Steroid injections

Steroid injections appear to be the most effective treatment for small patches of alopecia. A steroid solution is injected several times into the bald areas of skin. This stops the immune system from attacking the hair follicles, and it can stimulate hair to grow again in those patches after about four weeks. Injections are repeated every few months. Alopecia may return when injections are stopped.

Topical steroids and steroid tablets

Topical steroids (creams and ointments) are widely prescribed for alopecia areata, but their long-term benefits are not known. There is some evidence that they can make hair regrow.

Steroids can also be taken as tablets, but alopecia often returns when the tablets are stopped, and after a while of taking them they can produce serious side effects, such as diabetes and stomach ulcers. Other possible side effects are itching or hair growth in other areas. 

Minoxidil lotion

Minoxidil lotion is applied to the scalp and can stimulate hair regrowth after two to three months. It is not recommended for those under the age of 16 and is not available on the NHS, but can be prescribed privately or bought over the counter. It can take up to a year for a maximum response.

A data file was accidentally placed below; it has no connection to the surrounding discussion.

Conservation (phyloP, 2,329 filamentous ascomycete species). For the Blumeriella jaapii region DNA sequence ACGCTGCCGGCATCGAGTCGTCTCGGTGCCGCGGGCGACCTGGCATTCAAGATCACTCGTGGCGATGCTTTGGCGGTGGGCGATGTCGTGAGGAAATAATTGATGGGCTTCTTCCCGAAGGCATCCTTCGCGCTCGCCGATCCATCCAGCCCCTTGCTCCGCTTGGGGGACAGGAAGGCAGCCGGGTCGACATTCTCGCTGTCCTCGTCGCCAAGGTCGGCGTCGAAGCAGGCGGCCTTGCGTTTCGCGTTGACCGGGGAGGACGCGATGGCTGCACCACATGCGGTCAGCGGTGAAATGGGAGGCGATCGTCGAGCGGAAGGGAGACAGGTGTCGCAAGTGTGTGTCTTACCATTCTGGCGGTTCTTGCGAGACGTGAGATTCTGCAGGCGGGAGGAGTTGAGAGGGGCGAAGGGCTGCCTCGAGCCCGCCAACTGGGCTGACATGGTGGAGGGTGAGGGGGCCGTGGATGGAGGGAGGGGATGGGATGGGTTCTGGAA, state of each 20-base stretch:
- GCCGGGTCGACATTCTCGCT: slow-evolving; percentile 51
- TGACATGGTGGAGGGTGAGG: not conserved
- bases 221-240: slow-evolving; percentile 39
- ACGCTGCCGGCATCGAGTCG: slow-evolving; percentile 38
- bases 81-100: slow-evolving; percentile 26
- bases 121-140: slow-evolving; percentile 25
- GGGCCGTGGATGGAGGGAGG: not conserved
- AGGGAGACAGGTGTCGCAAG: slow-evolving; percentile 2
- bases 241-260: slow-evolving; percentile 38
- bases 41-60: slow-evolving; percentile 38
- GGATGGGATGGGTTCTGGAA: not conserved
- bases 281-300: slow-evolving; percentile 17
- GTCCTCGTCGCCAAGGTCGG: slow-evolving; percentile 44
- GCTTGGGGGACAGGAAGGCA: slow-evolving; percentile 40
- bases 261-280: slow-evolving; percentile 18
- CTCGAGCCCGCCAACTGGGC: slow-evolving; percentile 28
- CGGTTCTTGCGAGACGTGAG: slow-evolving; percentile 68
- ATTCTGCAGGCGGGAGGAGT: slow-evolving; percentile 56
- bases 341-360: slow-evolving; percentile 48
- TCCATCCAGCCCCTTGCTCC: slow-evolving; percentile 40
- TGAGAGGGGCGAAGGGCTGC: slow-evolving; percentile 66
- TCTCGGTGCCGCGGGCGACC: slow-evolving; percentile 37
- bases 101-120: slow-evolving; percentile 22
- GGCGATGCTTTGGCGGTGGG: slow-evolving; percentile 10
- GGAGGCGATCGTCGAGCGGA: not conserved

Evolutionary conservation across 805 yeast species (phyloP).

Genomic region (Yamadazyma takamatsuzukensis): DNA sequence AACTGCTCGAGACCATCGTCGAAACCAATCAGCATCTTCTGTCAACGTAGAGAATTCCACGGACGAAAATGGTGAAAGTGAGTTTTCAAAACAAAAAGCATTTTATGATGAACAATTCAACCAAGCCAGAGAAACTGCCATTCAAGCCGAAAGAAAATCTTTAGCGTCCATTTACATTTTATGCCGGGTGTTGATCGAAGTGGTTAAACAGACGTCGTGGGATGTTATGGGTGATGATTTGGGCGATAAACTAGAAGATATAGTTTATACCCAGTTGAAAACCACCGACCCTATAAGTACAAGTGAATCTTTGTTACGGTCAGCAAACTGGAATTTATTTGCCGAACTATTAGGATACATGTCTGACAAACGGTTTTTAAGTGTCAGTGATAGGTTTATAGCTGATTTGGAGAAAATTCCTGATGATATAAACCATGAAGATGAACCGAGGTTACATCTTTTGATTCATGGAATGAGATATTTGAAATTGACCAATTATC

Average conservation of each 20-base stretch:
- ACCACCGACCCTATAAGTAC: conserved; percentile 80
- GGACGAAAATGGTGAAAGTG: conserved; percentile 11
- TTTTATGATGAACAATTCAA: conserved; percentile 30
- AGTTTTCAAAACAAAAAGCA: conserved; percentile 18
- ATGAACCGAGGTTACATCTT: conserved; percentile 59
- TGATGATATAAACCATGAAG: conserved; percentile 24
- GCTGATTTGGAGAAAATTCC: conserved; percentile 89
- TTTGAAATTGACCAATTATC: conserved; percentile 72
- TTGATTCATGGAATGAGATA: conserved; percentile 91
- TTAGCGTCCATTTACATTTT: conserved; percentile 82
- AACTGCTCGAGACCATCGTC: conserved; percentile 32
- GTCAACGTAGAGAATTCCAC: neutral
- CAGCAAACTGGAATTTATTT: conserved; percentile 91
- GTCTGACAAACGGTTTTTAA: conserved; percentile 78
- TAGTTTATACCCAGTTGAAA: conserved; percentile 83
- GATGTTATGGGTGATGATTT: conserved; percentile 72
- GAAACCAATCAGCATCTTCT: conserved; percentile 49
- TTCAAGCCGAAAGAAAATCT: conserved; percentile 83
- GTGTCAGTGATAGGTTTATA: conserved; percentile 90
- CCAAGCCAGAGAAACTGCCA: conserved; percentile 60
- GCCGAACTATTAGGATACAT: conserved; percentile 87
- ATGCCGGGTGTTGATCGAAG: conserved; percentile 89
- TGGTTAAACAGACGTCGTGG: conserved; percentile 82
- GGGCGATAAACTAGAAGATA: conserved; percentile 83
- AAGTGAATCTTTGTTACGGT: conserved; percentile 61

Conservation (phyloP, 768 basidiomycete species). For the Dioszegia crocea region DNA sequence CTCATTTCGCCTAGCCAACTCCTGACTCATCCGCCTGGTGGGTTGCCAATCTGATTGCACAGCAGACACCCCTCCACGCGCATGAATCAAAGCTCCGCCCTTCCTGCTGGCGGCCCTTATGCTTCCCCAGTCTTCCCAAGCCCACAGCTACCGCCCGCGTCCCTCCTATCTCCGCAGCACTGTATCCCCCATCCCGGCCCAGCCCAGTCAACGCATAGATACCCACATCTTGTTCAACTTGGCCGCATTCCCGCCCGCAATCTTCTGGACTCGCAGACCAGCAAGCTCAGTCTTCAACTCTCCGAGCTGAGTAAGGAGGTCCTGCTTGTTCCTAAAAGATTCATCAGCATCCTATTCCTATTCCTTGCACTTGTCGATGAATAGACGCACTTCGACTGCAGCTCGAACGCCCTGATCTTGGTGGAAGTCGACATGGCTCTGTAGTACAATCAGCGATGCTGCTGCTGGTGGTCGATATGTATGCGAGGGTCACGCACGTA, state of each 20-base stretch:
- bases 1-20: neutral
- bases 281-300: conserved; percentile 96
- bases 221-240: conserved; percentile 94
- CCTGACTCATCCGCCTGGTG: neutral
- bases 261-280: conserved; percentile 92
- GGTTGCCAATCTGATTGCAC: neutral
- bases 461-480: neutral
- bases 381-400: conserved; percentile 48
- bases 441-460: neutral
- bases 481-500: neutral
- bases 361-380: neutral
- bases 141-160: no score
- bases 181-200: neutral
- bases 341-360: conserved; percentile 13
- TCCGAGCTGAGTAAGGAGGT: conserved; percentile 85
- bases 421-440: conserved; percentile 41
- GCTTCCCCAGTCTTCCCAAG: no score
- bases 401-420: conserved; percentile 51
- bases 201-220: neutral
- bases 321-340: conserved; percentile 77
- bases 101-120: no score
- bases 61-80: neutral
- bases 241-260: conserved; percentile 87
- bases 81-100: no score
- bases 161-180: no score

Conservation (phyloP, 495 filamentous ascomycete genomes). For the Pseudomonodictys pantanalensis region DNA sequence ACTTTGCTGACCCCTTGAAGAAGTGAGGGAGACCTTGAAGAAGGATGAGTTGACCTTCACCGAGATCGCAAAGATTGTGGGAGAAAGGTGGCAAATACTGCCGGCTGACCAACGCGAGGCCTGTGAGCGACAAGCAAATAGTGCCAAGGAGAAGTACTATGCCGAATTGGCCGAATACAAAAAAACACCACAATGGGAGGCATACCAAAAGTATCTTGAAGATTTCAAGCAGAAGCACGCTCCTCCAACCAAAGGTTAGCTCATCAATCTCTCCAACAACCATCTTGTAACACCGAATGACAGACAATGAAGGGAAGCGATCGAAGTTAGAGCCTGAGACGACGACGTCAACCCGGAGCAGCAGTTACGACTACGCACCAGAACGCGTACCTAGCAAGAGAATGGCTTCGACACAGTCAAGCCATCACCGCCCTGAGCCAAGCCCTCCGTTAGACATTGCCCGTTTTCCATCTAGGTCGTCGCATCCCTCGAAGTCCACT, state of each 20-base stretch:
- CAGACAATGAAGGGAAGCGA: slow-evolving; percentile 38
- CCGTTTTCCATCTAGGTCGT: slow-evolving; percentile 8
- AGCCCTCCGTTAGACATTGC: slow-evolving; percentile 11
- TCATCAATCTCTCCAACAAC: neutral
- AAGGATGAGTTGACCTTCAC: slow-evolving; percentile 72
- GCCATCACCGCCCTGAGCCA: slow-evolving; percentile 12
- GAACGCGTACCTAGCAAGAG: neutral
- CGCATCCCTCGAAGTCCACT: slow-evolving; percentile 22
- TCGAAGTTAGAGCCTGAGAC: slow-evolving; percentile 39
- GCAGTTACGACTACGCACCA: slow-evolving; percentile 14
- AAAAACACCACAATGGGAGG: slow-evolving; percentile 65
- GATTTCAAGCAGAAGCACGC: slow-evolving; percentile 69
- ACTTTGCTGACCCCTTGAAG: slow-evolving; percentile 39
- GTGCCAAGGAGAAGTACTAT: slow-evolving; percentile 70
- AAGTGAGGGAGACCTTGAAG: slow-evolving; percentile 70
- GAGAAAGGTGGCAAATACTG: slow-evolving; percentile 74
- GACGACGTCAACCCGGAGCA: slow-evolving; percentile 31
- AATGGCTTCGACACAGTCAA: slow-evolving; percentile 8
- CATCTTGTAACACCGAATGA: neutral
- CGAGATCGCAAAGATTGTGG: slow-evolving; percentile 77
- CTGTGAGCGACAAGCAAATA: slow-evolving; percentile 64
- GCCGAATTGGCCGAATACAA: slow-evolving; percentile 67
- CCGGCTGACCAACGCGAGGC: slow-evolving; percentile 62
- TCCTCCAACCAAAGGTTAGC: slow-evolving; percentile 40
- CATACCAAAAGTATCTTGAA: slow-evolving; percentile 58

Immunotherapy appears to be the most effective treatment for extensive or total hair loss. A chemical solution called diphencyprone (DPCP) is applied to a small area of bald skin. This is repeated every week, using a stronger amount each time. Eventually, the DPCP causes an allergic reaction and the skin develops mild eczema (dermatitis). With many people, after about 12 weeks, hair then starts to regrow.

A possible side effect is a severe skin reaction, although this can be avoided by increasing the DPCP concentration gradually. Less common side effects include a rash and patchy-coloured skin (vitiligo). In many cases, if treatment is stopped, the hair falls out again, therefore treatment needs to be maintained. Immunotherapy is only available in specialised centres.

Dithranol cream

Similar to immunotherapy, dithranol cream is applied regularly to the scalp and then washed off. It causes a skin reaction, followed by hair regrowth in some cases. It is not as effective as immunotherapy, it can cause itchiness and scaling of the skin, and it can stain the scalp and hair. For these reasons, dithranol is not widely used.

UV light treatment

Two to three sessions of light therapy are given every week in hospital, where the skin is exposed to UVA rays. It can take up to a year to produce maximum results. Responses vary and there is a high relapse rate. Side effects include nausea, pigment changes, and an increased risk of skin cancer, so it is often not a recommended treatment.